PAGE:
The publisher and ad landscapes have changed significantly over the past several years, and companies like Google are continually working to ensure their technologies like Chrome keep up. Chrome Heavy Ad Intervention is not new but it can continue to impact publishers new and established.
The FAQ below defines "what is a heavy ad" and everything a publisher needs to know to make sure heavy ads aren't negatively impacting ad impressions and revenues.
- What is a heavy ad?
- What is Chrome heavy ad intervention?
- Why does Chrome apply heavy ad intervention?
- What does a removed heavy ad look like?
- How does Chrome's heavy ad intervention impact publishers?
- How do I test if heavy ads are on my website?
- Will I be notified when Chrome removes an ad?
- What should publishers do to avoid heavy ads?
What is a heavy ad?
A heavy ad is one that meets two criteria:
1) A visitor has not interacted with it yet, and
2) Any of three conditions are met:
- The ad spends more than 60 seconds total using the main thread
- Within a 30-second window, the ad uses the main thread for more than 15 seconds
- More than 4 megabytes of network bandwidth used to run the ad
Video and rich format ads are most likely to fall into this category, although creating a heavy ad is avoidable.
Most do not set out to create heavy ads. An ad could be poorly compressed, have an unidentified bug, or not follow standards for creating lightweight ads and delivery.
In some cases, heavy ads may be malicious in nature, created to mine crypto or force interactions by the user.
What is Chrome heavy ad intervention?
Chrome sets a limit on the resources an ad can use. If an ad doesn't comply, Chrome removes the ad from view and replaces it with a removal notice.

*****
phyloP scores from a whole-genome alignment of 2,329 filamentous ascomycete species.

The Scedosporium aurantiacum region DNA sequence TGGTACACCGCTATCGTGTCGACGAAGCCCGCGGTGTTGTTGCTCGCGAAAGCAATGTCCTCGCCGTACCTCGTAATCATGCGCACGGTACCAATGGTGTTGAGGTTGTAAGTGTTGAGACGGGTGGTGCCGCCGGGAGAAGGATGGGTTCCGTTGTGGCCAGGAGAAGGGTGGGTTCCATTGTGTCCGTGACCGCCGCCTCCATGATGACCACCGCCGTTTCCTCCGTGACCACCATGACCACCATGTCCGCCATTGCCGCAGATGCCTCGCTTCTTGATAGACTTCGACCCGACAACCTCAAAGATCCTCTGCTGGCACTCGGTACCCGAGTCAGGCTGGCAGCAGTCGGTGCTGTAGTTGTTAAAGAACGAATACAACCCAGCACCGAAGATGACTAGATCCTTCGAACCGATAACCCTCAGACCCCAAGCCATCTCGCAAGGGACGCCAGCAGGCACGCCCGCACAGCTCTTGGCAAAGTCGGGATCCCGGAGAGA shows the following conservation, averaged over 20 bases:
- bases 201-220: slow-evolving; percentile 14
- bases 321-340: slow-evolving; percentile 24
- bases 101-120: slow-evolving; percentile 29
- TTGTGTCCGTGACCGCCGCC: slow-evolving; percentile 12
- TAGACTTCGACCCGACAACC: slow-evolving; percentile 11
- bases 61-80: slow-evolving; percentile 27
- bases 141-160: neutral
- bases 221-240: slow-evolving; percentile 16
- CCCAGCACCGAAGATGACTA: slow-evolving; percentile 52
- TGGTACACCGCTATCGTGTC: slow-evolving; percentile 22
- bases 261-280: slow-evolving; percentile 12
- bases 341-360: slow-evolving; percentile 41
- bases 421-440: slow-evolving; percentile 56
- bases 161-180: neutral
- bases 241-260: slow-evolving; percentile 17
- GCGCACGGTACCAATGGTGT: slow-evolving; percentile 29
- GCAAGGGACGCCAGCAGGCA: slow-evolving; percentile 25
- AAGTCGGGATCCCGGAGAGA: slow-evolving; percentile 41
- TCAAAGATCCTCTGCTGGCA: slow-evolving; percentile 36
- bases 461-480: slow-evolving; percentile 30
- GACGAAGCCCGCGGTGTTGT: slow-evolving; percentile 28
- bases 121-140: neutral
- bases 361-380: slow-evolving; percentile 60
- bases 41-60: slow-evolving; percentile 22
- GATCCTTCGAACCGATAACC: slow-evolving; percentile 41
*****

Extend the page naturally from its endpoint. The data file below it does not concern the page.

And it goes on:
Why does Chrome apply heavy ad intervention?
User experience is everything in the tech industry. People today know they have choices. If technology delivers a bad experience, visitors not only go elsewhere; they will share that bad experience with others.
Heavy Ads: Bad for Users
Ads that meet these heavy ad criteria use a lot of a device's resources and deliver a bad user experience. They may slow down processing, use up limited data, drain device batteries, and cause freezes.
Heavy Ad: Worse for Google
Google has marketed itself as a proponent of a good user experience, so intervening when ads cause website misery is aligned with their values. A bad ad experience is also bad for their bottom line, as it encourages people to adopt adblockers. The use of adblockers costs Google many millions of dollars every year.
Heavy Ads: Worst for Publishers
As publishers, we have to be concerned about adblockers. Bad ad experiences push more of our valued audience toward these solutions -- increasing adblock revenue losses. We lose visitor trust, as we're working to build meaningful relationships with them.
You can control your own content experience to reduce your contribution to adblocker downloads. But others don't or won't, affecting all of us.
Chrome's anti-heavy ad intervention may seem like another obstacle to manage. But it's good for publishers. It makes those hurting the industry play by the rules.
This is not a new feature, but Google's Chrome team continues to improve it. It first went live in August of 2020. It is available on Chrome 84 and later versions.
What does a removed heavy ad look like?
If an ad runs as it should, you'll see an ad load within the iframe. But if the ad isn restricted by the browser, you'll see an "ad removed" notice.